Here are the facts: Barnard College asks NY Times Executive Editor Jill Abramson to be its commencement speaker. Giving a commencement speech is lots of work and means giving up a weekend – but Abramson graciously accepted. Abramson is a big deal – she is the first woman Executive Editor of the New York Times – so this is a big deal for Barnard. And yes, having a woman Executive Editor of the New York Times is a big deal for women of all ages. She is blazing the trail. Barnard was very lucky to get her as the speaker and my guess is that others wanted her but she turned them down to speak at Barnard’s commencement.
And something else about Abramson:
“We have so many reasons to value Ms. Abramson’s place in history as the first woman to appear at the top of The New York Times masthead,” Spar had said. “From her early days as a reporter to her current post as the paper’s executive editor, she has been unfailing in her convictions and a true inspiration. I am certain that our graduates will be energized by her words and personal story.”
So, look – it’s a lousy school, they got a loser to speak initially (OMG she started as a reporter and WORKED her way up, she’s a peon!). They’re very lucky to have gotten Obama. And let’s face it, how inspirational could it have been for all those female graduates to have to look up TO A WOMAN? Certainly, Barack “This is What a Feminist Looks Like” Obama saved the day!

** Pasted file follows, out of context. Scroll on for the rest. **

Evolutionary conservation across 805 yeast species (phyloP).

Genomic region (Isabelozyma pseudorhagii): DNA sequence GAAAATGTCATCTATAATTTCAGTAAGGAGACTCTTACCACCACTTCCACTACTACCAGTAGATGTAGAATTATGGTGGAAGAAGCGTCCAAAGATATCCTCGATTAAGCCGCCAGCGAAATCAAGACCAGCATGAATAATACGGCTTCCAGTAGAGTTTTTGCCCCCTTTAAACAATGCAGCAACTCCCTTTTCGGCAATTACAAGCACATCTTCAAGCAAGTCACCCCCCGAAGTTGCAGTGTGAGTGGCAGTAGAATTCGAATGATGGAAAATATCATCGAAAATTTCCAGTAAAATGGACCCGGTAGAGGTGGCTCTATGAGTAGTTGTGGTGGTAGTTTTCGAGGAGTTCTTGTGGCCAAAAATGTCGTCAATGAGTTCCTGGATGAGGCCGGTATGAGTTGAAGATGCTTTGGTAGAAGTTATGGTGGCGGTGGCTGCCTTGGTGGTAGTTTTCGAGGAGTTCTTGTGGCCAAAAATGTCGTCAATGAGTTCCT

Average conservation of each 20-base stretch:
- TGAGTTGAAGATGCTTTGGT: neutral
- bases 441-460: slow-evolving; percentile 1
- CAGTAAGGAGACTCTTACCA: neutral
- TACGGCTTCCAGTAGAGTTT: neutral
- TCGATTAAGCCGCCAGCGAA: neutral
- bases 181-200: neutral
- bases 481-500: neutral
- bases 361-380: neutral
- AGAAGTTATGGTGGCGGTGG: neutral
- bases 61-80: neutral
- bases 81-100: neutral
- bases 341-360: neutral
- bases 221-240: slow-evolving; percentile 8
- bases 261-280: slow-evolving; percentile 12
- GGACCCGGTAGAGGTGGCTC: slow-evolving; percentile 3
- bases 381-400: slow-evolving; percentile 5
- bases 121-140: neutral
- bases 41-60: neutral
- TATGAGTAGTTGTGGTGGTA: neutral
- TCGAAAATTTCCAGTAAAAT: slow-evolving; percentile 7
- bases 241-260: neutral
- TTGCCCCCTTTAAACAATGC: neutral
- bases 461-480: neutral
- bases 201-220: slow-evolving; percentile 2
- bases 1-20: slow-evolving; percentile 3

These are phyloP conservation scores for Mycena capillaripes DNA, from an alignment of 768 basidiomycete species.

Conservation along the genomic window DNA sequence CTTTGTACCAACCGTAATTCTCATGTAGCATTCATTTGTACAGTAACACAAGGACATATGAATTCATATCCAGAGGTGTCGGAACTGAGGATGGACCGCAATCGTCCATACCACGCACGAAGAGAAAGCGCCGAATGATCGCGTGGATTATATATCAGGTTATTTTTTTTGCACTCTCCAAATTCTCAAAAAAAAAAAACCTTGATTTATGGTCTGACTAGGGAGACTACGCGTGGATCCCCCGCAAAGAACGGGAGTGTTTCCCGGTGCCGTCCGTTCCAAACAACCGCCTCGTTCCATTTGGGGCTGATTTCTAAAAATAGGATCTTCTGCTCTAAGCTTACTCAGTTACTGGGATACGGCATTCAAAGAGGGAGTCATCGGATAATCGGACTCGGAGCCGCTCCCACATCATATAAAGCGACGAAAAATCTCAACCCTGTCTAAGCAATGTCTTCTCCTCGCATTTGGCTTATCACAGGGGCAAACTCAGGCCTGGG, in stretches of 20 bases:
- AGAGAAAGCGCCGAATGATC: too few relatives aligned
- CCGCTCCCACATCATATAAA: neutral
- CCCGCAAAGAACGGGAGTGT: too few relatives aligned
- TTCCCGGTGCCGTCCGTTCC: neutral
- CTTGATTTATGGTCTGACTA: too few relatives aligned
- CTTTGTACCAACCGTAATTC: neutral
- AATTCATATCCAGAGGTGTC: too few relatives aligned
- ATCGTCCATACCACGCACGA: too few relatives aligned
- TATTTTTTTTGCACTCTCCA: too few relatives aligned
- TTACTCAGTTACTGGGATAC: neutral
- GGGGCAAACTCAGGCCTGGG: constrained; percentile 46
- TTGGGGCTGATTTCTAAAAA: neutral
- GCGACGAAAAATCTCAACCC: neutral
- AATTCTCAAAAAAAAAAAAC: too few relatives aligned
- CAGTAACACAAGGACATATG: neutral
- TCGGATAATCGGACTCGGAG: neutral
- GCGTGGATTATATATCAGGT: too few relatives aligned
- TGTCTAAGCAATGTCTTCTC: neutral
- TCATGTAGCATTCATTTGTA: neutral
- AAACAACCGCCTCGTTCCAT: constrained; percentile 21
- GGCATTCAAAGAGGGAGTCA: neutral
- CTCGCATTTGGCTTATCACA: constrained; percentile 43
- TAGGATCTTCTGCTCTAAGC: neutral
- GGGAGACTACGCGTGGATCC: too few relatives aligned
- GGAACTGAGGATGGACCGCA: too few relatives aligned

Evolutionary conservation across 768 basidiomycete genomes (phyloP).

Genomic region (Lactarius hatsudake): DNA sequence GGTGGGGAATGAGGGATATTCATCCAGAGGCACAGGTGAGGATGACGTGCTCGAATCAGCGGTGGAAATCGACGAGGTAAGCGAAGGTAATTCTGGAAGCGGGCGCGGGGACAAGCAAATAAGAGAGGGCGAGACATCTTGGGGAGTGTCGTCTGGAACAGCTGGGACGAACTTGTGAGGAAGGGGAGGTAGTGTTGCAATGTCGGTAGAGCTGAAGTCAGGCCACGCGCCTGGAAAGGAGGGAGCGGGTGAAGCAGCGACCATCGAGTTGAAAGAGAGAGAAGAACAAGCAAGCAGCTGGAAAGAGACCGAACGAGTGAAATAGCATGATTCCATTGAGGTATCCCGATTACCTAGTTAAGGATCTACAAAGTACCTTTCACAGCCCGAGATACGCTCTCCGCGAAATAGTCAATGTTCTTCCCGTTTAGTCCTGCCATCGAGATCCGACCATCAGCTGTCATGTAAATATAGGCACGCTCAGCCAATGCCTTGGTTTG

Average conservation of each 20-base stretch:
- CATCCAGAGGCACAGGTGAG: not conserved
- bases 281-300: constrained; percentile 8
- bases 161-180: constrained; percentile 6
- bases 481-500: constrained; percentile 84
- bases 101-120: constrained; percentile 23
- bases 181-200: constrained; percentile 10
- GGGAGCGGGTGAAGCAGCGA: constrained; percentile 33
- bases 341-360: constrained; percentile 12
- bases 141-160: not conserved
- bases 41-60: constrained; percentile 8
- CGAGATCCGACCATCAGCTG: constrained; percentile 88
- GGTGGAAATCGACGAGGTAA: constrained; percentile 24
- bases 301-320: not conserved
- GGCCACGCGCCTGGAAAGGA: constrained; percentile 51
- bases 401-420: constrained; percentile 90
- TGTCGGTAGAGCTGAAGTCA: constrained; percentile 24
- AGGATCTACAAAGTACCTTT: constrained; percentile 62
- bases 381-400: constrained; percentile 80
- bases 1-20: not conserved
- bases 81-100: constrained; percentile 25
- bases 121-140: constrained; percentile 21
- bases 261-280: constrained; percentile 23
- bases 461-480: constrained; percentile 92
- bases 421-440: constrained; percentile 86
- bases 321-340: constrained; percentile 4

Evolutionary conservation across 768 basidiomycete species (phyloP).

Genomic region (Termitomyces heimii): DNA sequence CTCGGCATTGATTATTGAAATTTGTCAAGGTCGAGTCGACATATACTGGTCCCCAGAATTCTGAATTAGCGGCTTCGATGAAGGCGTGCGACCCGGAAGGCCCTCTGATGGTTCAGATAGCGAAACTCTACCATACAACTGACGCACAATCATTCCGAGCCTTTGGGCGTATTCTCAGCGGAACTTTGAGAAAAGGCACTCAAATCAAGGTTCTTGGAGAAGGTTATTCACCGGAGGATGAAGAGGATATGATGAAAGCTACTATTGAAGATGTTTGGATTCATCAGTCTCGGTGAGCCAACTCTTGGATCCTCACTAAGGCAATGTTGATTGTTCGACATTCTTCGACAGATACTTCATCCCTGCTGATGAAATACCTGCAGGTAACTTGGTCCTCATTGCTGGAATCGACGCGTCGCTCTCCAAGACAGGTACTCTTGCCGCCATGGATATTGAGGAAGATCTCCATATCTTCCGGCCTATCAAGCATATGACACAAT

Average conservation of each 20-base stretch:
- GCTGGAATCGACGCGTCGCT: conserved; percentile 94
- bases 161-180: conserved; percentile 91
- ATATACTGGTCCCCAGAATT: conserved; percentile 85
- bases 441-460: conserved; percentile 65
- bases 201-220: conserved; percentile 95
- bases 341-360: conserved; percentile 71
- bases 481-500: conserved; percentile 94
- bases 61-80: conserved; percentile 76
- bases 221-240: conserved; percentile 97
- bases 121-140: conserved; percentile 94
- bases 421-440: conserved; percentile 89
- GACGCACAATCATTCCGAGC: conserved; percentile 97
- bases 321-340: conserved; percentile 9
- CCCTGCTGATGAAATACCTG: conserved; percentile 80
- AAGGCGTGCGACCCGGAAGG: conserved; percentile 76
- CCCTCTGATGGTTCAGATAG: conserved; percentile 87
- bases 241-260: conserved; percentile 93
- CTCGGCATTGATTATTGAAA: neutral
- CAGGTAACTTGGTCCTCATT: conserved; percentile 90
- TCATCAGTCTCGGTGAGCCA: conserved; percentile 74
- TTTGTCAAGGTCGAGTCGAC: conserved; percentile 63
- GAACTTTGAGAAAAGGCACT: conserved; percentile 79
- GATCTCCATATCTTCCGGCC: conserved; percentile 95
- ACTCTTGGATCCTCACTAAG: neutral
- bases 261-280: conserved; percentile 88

If you want to see the whole text of his speech, it’s here. It’s worth it just to see all the personal references and the sickening way he was trying to ingratiate himself with women. Yeah, it’s no coincidence he “pushed off the ballot” this female Jill Abramson at this college for women. And in looking at articles of Obama the Savior of Women, I saw quite a few of those photos – from different angles – with the large white halo around his angelic head. No kidding. They’re still doing that. Don’t believe me?
OMG, I think I’m going to swoon and faint…..
I don’t want any of you to miss out on Obama’s three main pieces of advice to women, which were especially needed for these loser women at this failing college. So in closing, here they are (with my translations for any people wandering by who may not understand ObamaSpeak!).
1. “Fight for your seat at the table. Better yet, fight for a seat at the head of the table.” (It makes the game more exciting for me when I later push you off the ballot or the lecturn, or cheat at caucuses, or steal your delegates. ‘I got game!” I like it exciting! So you fight for a seat, you study and work hard, and I’ll be waiting to cheat and steal it all away from you!)
2. “Never underestimate the power of your example.” (You go right ahead, as this Jill Abramson did, and as that darn Hillary did, and think you have something to say to people, you go right ahead and think that what you have achieved is historic, you go right ahead and think that its important for 52% of the population to be inspired by one of their own, don’t underestimate yourself, you go for it! Because I will swoop in and pull strings and cheat and convince people that it is only *I* who does historic things, and *I* am what a feminist looks like, because I am the ONE!)
3. “Persevere.” (Keep trying, because there will always be a big jerk like me to come along and steal it all away from you!)
3.5. Oh, by the way, Michelle wants you all to know that women can be powerful AND stylish! Just follow her example! (good god, I worry about these all-women schools; they’re probably all a little MANNISH when they’re not dressed up for graduation! They could all use a nice, stylish boob belt, if you ask me!)